We are pleased to announce the preliminary scientific programme and three exciting plenary presentations – available here
The scientific programme will focus on seven key themes: 1. Population dynamics and trends – an overview of the European situation, 2. Habitat management – dealing with changes and identifying future requirements, 3. Monitoring methods, 4. Migration and wintering ecology, 5. Sustainable use of populations, 6. Ducks in the marine environment, 7. Conservation and management of populations – clarifying future priorities for action
A poster session will also be held and on Monday 16th April there will also be a seminar focusing on sea ducks and marine renewable energy. The programme for this seminar will be set by the organisers.
Prof. Tony Fox
Professor of Waterbird Ecology, Aarhus University, Denmark
A freshwater and sea duck freak for as long as he can remember, after a BSc and a PhD obtained up to his knees in quaking peat in mid-Wales (a magnificent site for breeding Teal!), Tony worked for the Nature Conservancy Council there for many years, before moving to NCC in Inverness, Scotland in 1984. Two expeditions to Greenland convinced him to return to waterbird research at the Wildfowl & Wetlands Trust at Slimbridge in an NCC-funded research position, later became Acting Head of Research there. He moved to Denmark in 1993 where he has lived ever since, now Professor of Waterbird Ecology at the Department of Biosciences at Aarhus University, Denmark and visiting professor at the Chinese Academy of Sciences in Beijing. In the course of his studies, Tony has had the outrageous good fortune to have caught such diverse species as Scaly-sided Mergansers, Steller’s Eiders and moulting Common Scoters, but gets just as excited about Common Eider, Teal and Wigeon and frankly much prefers getting cold and wet in a duck trap than dealing with his e-mail backlog. However, he still feels deeply privileged to have the good fortune to be able to undertake avian research to support conservation management actions. When he grows up, he would like to be Roy King.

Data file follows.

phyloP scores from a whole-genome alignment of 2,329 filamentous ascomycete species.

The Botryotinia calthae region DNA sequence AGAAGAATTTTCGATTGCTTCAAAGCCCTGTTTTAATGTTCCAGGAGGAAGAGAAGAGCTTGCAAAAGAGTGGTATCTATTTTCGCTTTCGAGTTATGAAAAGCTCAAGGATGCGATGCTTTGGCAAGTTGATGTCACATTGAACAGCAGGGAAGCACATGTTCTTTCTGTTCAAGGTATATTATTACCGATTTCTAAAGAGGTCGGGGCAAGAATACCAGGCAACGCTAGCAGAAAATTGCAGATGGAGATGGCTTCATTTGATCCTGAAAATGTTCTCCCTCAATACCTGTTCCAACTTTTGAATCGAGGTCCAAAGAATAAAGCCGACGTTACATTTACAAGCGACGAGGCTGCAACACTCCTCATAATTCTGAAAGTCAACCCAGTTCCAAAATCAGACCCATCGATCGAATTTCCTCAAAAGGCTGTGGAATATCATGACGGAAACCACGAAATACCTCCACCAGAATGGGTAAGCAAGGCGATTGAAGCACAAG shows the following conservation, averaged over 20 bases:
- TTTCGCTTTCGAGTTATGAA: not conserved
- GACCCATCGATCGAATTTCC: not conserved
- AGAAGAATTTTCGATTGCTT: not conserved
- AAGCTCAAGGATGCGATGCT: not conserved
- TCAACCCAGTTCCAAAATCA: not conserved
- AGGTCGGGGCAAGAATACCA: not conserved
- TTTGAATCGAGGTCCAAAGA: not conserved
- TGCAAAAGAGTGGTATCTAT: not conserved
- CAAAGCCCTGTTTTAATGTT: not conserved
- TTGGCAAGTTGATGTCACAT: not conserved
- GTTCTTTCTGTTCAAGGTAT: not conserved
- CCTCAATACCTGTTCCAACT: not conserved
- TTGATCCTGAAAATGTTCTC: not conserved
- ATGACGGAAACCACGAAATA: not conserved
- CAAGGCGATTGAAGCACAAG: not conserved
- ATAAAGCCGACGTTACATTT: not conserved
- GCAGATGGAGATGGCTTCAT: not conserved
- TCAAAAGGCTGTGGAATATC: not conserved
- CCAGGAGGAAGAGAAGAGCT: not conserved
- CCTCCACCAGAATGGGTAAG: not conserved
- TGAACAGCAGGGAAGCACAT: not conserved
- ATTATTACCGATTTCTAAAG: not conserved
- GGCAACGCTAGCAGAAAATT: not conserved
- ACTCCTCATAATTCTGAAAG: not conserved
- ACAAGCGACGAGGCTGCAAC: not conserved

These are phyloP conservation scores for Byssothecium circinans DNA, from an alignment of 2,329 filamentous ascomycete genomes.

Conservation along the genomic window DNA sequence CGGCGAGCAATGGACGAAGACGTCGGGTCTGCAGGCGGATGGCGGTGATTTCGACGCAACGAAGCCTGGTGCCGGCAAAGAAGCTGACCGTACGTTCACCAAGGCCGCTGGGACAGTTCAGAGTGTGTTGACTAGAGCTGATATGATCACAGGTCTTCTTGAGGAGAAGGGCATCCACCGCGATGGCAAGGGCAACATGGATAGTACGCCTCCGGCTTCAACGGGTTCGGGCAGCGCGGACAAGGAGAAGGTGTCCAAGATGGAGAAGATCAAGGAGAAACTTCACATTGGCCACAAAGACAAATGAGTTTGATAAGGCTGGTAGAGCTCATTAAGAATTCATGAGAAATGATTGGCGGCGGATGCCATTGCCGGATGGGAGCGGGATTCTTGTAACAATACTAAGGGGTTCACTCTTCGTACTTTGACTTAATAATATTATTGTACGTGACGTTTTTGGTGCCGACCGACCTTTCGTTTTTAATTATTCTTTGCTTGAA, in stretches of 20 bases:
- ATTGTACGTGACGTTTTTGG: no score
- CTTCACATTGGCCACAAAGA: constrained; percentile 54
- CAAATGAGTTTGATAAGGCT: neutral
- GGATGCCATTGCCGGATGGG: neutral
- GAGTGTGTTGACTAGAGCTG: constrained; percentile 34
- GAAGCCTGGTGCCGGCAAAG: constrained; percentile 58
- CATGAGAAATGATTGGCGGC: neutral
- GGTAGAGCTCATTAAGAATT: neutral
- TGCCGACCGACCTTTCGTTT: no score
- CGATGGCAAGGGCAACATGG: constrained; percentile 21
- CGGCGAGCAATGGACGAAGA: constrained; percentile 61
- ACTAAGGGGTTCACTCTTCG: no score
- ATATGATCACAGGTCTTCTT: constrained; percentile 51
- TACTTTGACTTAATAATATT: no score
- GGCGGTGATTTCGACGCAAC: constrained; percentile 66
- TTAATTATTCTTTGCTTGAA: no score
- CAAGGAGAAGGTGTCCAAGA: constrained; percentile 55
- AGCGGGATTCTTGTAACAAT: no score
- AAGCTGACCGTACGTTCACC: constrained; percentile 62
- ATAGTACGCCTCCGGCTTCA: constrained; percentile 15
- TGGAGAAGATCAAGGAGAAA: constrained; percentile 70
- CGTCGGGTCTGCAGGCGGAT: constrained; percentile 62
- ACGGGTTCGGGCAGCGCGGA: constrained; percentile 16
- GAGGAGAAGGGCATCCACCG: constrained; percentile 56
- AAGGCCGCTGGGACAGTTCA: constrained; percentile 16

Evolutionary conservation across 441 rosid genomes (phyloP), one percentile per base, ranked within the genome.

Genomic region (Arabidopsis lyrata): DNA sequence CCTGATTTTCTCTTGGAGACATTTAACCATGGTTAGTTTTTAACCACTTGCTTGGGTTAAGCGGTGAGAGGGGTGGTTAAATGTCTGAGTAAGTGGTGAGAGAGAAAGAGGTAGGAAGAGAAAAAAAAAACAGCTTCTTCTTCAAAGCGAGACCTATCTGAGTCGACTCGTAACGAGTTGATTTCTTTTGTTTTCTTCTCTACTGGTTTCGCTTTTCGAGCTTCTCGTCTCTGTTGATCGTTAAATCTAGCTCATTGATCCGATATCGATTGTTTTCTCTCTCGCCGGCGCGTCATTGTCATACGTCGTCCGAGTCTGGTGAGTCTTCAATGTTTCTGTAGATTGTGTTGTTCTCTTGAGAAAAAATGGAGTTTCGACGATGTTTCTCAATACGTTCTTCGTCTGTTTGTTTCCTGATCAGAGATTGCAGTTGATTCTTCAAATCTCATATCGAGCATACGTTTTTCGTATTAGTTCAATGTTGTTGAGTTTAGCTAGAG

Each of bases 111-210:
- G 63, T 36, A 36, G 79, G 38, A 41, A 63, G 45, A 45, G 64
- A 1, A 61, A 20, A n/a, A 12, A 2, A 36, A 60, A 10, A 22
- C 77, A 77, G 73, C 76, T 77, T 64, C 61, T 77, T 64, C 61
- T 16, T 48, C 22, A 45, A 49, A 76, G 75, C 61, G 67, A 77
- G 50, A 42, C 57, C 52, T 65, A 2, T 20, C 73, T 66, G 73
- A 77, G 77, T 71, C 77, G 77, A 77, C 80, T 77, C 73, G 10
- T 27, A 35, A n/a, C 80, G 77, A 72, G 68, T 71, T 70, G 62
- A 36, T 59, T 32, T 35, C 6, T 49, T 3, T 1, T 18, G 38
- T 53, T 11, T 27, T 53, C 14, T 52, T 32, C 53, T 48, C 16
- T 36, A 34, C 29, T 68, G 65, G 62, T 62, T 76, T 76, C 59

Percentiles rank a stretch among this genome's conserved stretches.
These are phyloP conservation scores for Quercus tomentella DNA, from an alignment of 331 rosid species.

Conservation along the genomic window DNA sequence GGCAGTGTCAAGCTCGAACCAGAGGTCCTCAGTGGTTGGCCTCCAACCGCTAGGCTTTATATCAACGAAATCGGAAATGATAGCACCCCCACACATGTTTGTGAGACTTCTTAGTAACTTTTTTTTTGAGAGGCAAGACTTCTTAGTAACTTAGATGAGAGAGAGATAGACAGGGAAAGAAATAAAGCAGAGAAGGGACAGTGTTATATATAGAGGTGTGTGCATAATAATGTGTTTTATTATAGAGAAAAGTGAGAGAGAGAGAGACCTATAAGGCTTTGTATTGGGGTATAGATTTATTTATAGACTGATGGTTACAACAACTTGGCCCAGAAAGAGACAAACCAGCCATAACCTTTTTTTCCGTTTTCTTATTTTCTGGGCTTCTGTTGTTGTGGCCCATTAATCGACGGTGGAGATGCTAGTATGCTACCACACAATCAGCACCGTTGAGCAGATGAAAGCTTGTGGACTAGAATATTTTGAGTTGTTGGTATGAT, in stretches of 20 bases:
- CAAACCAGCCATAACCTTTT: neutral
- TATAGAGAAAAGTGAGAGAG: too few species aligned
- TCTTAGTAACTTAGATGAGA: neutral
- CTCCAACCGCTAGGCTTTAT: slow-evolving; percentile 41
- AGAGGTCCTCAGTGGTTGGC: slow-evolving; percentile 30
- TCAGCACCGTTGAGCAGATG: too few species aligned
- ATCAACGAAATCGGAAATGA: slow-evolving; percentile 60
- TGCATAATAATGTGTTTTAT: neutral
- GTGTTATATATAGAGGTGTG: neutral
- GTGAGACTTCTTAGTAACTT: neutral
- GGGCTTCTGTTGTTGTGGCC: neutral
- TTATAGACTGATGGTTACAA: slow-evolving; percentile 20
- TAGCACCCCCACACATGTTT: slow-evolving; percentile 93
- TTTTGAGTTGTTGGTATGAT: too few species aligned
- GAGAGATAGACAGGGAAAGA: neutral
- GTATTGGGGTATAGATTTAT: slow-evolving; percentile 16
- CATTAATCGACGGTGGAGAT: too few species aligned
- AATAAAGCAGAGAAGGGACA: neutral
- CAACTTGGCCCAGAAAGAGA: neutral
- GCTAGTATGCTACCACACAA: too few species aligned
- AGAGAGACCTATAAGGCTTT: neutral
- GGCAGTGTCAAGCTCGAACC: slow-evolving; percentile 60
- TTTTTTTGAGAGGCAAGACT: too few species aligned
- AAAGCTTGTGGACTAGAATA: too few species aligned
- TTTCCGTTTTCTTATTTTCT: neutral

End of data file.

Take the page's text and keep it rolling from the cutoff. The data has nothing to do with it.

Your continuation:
Prof. Scott McWilliams
Professor of Wildlife Ecology & Physiology, University of Rhode Island, USA
Scott McWilliams is a Professor of Wildlife Ecology and Physiology in the Department of Natural Resources Science at University of Rhode Island. Prior to coming to URI, he was a Postdoctoral fellow at University of Wisconsin (Madison). He earned his PhD from University of California at Davis where he studied the physiological ecology of arctic-nesting geese, and his MSc from Iowa State University where he studied the behavioural ecology of a threatened species of salamander. Scott earned his BSc in Biology from Hiram College (Ohio). His research primarily focuses on the nutrition, physiology, and ecology of wild vertebrates, with an emphasis on migratory birds of conservation interest. Current research topics include habitat use, diet, and nutrition of arctic-nesting geese, seaducks, and migratory songbirds; forest management to support healthy bird populations; exercise physiology of migratory birds; effects of climate change on migratory birds; and how offshore wind farms affect migratory seaducks and seabirds. When he grows up, he would like to be as charming as Tony Fox!